Hollywood Studios Sue 15 South Koreans for Subtitling Their TV Shows Without Permission

Image of Korean language, Image by Flickr User spencer341b (CC BY ND 2.0)

The Korean language. Photo by Flickr user spencer341b. CC BY ND 2.0

Studios including Warner Bros. and 20th Century Fox are suing 15 South Koreans for creating their own homemade subtitles in Korean for popular shows in English. The subtitles were most likely written and stored in extension (.smi) files, which are designed to sync with a content file so that the viewer can see the subtitles while watching the show.

The studios contend that the 15 violated copyright because they didn't have permission to subtitle the shows, and that their earnings took a hit because viewers watched shows using unauthorized subtitles, rather than watching the official versions, which aired on Korean TV with professionally made subtitles.

The U.S.-based entertainment companies have hired a Korean law firm to file the suit in local jurisdiction. Under Korean law, these amateur subtitlers could face five years in jail or a five of up to 50 million won (48,600 U.S. dollars).

Some have wondered about the impact the case could have on Korean fandom culture. Ardent fans often create subtitles as a way of showing their affection for their beloved show, and they leave their names, online IDs and email addresses at the end of the subtitles in order to receive feedback from other fans.

Others have pointed out that no matter if the subtitles intended harm or not, the reality is that downloading subtitles easily leads to downloading the whole show without properly paying for it. Yet only one subtitler among those being sued is believed to have created and circulated the subtitles for commercial purposes.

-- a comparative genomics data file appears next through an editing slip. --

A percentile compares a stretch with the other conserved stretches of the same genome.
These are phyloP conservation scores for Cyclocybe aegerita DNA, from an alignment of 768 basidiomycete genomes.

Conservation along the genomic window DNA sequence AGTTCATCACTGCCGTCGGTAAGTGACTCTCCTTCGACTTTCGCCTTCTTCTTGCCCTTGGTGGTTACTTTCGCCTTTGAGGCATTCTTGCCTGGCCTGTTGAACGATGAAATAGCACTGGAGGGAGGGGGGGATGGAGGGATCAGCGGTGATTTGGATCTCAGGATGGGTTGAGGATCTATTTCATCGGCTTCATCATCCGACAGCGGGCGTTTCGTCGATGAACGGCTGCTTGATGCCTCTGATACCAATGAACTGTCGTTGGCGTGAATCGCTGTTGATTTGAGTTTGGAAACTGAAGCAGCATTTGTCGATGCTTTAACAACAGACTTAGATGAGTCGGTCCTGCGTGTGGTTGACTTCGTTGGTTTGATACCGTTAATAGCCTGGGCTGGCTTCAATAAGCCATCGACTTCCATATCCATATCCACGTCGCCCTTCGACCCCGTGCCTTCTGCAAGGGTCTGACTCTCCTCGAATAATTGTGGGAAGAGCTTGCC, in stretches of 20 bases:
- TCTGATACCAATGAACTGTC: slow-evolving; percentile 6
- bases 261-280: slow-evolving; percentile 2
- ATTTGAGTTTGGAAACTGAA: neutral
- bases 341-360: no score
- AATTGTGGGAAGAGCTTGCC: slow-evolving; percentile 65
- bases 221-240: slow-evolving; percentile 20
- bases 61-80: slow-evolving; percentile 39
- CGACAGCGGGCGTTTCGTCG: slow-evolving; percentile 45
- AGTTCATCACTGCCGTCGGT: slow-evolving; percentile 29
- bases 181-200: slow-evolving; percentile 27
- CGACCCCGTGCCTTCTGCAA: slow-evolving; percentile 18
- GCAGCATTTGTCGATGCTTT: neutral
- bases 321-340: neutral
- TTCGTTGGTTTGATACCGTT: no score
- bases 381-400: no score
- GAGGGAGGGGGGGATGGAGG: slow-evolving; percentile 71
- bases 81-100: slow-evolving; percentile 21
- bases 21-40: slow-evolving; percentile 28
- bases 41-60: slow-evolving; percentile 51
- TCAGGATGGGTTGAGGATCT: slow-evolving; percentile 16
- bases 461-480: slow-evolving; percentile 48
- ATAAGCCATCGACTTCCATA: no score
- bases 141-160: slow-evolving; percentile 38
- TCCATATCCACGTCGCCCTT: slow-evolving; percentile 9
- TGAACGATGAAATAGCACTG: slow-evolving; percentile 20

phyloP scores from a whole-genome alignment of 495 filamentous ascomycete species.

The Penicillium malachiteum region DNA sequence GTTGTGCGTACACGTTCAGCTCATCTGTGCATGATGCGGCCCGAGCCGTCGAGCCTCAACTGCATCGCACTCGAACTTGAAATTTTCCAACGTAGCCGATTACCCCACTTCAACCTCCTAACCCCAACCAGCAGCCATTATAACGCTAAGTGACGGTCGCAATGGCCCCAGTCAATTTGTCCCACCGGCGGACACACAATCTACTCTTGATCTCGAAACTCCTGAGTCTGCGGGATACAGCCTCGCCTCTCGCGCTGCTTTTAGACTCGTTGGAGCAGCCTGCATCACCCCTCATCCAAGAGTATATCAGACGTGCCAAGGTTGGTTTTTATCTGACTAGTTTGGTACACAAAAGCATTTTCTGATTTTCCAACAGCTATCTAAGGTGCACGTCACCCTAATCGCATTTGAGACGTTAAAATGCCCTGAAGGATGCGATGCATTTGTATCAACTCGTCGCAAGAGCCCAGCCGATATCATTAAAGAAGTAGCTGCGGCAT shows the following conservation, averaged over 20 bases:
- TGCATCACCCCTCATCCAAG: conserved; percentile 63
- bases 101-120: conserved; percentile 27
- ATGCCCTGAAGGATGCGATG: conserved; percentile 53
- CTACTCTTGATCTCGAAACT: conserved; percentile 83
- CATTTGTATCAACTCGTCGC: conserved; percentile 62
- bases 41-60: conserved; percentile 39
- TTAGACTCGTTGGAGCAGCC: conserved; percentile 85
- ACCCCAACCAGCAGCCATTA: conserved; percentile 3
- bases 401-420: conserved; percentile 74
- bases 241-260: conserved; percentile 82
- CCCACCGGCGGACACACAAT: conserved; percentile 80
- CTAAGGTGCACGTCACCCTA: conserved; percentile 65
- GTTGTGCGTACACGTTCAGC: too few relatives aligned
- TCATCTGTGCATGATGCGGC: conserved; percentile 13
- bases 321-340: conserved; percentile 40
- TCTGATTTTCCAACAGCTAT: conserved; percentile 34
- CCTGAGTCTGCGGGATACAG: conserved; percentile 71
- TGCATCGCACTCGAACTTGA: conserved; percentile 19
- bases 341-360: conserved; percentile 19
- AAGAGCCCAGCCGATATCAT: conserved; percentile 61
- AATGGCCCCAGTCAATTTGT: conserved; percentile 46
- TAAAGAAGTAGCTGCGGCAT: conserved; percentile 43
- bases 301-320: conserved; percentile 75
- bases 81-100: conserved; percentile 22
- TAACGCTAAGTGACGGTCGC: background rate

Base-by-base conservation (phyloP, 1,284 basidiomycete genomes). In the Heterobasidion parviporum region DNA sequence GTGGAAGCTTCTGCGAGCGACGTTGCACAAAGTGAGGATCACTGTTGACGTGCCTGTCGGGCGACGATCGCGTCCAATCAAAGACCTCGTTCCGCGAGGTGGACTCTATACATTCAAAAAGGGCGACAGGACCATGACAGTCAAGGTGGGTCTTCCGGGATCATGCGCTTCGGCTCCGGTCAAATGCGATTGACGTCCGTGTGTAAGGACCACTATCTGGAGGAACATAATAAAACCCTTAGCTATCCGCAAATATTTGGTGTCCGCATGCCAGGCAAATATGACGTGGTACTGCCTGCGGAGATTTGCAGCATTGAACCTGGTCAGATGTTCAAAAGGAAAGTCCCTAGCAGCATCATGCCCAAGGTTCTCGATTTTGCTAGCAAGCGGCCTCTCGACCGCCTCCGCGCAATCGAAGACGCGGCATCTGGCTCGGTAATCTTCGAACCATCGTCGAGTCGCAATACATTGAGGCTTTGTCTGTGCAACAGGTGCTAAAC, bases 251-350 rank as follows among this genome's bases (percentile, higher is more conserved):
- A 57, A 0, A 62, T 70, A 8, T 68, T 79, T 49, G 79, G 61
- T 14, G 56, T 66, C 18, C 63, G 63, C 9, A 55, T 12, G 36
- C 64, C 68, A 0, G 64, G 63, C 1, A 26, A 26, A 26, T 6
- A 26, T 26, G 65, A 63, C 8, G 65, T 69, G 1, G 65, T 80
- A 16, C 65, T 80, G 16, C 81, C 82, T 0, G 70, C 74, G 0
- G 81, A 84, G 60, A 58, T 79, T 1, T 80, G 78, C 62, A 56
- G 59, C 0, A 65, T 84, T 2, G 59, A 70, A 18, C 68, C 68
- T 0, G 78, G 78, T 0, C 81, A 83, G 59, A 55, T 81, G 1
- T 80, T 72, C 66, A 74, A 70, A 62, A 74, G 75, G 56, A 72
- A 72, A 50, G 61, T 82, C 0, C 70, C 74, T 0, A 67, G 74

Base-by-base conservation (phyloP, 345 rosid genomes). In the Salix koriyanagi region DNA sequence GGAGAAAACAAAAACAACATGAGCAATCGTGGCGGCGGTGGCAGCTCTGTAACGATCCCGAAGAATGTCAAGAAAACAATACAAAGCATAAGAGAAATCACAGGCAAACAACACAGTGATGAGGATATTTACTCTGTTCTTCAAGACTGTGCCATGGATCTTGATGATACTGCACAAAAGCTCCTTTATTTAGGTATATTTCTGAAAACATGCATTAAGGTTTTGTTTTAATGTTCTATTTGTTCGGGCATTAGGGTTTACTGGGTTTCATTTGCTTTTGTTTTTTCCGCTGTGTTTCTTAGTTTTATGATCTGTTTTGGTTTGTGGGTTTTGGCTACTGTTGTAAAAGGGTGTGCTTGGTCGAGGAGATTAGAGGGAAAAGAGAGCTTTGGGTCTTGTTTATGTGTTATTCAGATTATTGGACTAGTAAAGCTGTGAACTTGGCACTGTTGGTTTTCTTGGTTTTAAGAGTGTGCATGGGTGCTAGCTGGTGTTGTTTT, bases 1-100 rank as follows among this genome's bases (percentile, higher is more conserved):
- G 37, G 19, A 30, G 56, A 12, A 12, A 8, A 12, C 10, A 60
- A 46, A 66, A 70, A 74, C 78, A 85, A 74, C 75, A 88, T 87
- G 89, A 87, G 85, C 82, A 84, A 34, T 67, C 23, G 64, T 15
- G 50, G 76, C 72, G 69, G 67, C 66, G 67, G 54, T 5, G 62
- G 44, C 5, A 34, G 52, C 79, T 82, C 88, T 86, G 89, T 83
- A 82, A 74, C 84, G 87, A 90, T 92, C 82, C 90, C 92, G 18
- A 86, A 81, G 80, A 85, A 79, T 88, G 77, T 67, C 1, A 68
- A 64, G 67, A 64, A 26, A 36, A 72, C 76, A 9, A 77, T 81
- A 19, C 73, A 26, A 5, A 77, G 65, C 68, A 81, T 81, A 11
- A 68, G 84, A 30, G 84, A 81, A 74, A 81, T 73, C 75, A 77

A net user ID: cryp**** defended the subtitlers in a comment below a related news article:

공짜로 보겠단 말 안했는데 난독증인 분들 많은 듯. 이제 좀 돈될거 같으니까 더 큰 피해를 준 배포자 잡을 노력은 안 하고 잡기 쉬운 자막제작자들부터 고소하는 행동이 마음에 안드는거지 그게 공짜로 보겠단 얘기는 아님.

We did not say we want to watch the shows without paying for those. I see that so many people have a problem understanding what I write. What I am not happy with is their attitude. Initially they let this all happen, but now, as it seems it will make enough money and since it is much harder to catch the distributors, they took an easy step of suing subtitle makers. Actually it is those distributors who cause greater harm. I really don't mean I want to watch those shows at no cost.

Patdaewon, a blogger on search portal Naver, wrote:

수백억원의 수출효과를 노리는 우리의 한류 드라마와 영화가 태국어, 말레아시아어, 중국어 이슬람어 등으로 마구 번역되어서 인터넷에서 100원에 팔리는 현실이 발생한다면 해당 국가의 국민들의 정서를 생각해 줄 수 있을까요? 너무 우리 자신을 합리화하기 위한 견강부회는 이쯤에서 마무리하는 것이 좋을 듯 합니다[…] 우리도 불과 같이 법적대응할 것이 분명하기 때문입니다. 정신적산물인 저작권은 그 원저작자가 외국인이든 한국인이든 모두가 소중하기 때문입니다.

If our own Korean Hallyu soap operas and movies are being translated into Taiwanese, Malaysian, Chinese and Arabic and sold at about 100 won [about 10 U.S. cents] online, how will we react? Will we be able to stand back and say, “It's understandable given that country’s circumstances and context”? Please, can't we just stop using this rhetoric to justify ourselves? […] Because we would also shoot back and take legal measures if the same thing happened to us. Copyright of all creative works, no matter who they belong to, whether it be a foreigner or a Korean, are equally important.

On Twitter, @kingkenny1967 questioned the copyright reasoning:

But my question is why are those subtitles subject to a crackdown? Although I do understand that under this capitalist system, the rich can make up any rules, but strictly speaking, the subtitles themselves are one’s own creation. It is not like people make the exact same subtitles and you need to protect those official subtitles by claiming their own copyright.

Korean law treats subtitles as a secondary creation — a legal category where a parody work [ko] belongs to — and protected under the copyright law but to a limited amount. San Francisco-based blogger Mike Masnick has noted that Korea's copyright laws were recently retooled as part of the country's free trade agreement with the United States. He wrote:

This is not what copyright is supposed to be about, and the fact that it's being considered a criminal action to add subtitles to US soap operas is simply ridiculous. While the potential fine is a lot lower than statutory rates in the US, just the fact that this is considered a “criminal” matter at all, rather than a failure by these Hollywood studios to adequately serve their market, really says an awful lot (and none of it good) about how distorted the debate over copyright has become.

@Kyeolgun summed up the studios’ motive:

I guess it is because the ramification here is “Downloading subtitles” is actually equivalent to “Downloading the video content illegally”.

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